- Mary Caldwell For the AJC
If you're a runner, you may expect any extra pounds to be quickly lost as a result of your efforts. Running certainly burns calories and yields many ongoing fitness benefits, but you may find that it's not helping you lose as much weight as you may have thought.
The following are four reasons why you're not sheddinf from running:
Your body needs fuel to have the energy to run and recover afterward, but you may be overdoing it or making the wrong choices. It can be tempting to "reward" yourself by eating something high in calories and low in nutritional benefits or to think that it's OK to eat more because you'll burn the extra calories when you run. You also might be increasing your intake of sports drinks and enhanced water, which can add additional calories.
Conversely, if you cut calories too much, you may lose some weight initially, which makes you think you're doing the right thing. But that can backfire, according to Rachel Myers, trainer at Onelife Fitness Atlanta's Alpharetta location.
"A lot of people, if they're trying to lose weight, will really cut their calories too much. This puts your body into what's called starvation mode, and it tries to hold onto your fat," she said. Myers said that 1,600 calories a day is the absolute lowest anyone should be getting.
Running doesn't create a lot of bulk, but it does allow you to slowly build muscle, especially in your lower body. Since muscle weighs more than fat, you may not see the scale budge, or you could actually put on a few pounds. This is especially true if you were close to your ideal weight when you started running.
Instead of focusing solely on the scale, pay attention to your specific body measurements, how your clothes fit, your energy level, your endurance and – most importantly – how your overall fitness and well-being has increased.
Running is an excellent form of exercise, and it can greatly increase your overall cardiovascular fitness. It may not burn as many calories as you think, however. A 140-pound woman who runs for 30 minutes at 6 miles per hour (the equivalent of a 10-minute mile) will burn an estimated 318 calories, according to WebMD's exercise calculator. That's about the number of calories that are in a plain, medium-sized bagel with 1 tablespoon of low-fat cream cheese. You'll need to have at least a 3,500 calorie deficit between what you burn and what you take in to lose a pound of weight, and some experts think that in actual practice it takes a lot more than 3,500.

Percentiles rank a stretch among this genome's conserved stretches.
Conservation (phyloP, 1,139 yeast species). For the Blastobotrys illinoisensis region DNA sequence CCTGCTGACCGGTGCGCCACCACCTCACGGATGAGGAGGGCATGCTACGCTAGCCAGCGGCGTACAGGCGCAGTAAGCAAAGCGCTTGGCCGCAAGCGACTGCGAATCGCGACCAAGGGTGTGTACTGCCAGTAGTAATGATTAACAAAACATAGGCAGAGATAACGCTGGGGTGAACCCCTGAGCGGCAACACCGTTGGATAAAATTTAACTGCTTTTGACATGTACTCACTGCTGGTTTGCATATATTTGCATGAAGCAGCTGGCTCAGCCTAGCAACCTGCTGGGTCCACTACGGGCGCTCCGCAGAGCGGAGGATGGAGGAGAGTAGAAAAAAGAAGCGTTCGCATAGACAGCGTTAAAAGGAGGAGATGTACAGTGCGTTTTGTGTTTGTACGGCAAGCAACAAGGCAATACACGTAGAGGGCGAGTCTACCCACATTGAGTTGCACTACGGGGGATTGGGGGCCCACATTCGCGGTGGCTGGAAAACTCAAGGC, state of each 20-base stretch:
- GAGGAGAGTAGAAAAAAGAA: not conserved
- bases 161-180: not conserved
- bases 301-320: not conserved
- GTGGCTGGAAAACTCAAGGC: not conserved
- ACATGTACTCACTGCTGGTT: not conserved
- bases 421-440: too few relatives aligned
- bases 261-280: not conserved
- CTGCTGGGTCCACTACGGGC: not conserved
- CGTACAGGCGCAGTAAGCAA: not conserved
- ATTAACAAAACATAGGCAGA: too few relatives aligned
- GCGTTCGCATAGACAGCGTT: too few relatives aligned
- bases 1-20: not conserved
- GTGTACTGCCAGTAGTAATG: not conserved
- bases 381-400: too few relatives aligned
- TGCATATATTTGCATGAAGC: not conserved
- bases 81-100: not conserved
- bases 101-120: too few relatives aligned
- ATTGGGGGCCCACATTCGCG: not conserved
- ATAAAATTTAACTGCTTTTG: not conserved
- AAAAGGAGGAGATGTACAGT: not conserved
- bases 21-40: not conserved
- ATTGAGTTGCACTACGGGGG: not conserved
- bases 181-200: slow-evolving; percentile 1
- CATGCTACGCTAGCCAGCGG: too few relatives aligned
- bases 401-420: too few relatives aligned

And if you rely on heart rate monitors that come on many treadmills, you may falsely believe that you're burning more calories than you really are, Myers said. She said that when she uses a heart rate monitor on her own (preferably one that straps across her chest), she finds that she's burning about 30 percent fewer calories than treadmill monitors usually report. Runners can also mistakenly believe they're keeping a steady pace and going faster than they really are. Myers said that she sometimes doesn't realize her pace has fallen until she looks at her heart rate monitor.
People who exercise a good bit can reach a weight loss plateau. Experts recommend varying your activities to produce an increase in the number of calories you burn. For example, if you're a runner, you could also bike or swim. In addition, adding some strength training into your workout can help you build more muscle, which helps speed up your metabolism.
"A lot of people do too much cardio and not enough weights. The more muscle you have, the more fat you burn, no matter what you're doing," Myers said.
She also recommended varying your routine by doing intervals. Try alternating between running fast for a minute and walking for a minute. These short bursts can help burn calories more quickly and raise your metabolism.
If you're running but not losing weight, take a look at your specific numbers, from body measurements to your heart rate. You may need to vary your routine and change your eating habits to lose the weight you want.View full experience